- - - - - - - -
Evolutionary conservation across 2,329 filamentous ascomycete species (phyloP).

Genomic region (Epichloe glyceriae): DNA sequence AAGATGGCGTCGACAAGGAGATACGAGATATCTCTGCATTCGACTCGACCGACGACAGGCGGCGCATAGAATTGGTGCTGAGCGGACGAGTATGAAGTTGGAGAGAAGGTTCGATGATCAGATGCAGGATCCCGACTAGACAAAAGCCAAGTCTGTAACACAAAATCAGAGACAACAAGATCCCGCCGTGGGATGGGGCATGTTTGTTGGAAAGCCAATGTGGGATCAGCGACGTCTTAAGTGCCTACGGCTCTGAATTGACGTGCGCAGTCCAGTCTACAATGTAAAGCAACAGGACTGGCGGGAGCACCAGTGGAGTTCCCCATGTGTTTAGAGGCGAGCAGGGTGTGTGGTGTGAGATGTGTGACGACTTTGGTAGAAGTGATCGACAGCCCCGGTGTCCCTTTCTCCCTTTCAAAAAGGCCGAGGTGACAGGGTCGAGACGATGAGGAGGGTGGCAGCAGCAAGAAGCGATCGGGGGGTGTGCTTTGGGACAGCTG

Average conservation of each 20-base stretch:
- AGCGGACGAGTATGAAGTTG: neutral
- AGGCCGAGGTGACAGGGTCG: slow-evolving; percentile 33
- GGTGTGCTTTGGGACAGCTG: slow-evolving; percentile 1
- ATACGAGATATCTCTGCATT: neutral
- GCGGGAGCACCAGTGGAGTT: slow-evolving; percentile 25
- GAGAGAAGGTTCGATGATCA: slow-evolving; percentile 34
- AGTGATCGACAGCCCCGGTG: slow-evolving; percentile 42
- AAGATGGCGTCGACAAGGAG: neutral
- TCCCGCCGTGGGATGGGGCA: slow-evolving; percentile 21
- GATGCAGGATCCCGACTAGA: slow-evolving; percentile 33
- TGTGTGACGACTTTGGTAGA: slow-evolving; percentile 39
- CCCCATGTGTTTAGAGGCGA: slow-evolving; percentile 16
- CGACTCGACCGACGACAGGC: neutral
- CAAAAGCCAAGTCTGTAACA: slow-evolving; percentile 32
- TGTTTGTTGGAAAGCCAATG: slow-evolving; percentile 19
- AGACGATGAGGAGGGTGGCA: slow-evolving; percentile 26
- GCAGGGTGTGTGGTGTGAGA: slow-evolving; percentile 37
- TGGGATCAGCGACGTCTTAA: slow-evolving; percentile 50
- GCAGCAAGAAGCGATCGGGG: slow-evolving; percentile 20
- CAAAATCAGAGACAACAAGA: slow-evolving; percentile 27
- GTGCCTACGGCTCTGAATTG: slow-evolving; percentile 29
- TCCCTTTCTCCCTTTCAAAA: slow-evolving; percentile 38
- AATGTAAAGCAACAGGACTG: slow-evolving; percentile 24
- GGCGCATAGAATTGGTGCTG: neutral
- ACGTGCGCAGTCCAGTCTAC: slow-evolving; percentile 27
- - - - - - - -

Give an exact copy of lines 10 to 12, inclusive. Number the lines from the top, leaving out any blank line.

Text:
- AGTGATCGACAGCCCCGGTG: slow-evolving; percentile 42
- AAGATGGCGTCGACAAGGAG: neutral
- TCCCGCCGTGGGATGGGGCA: slow-evolving; percentile 21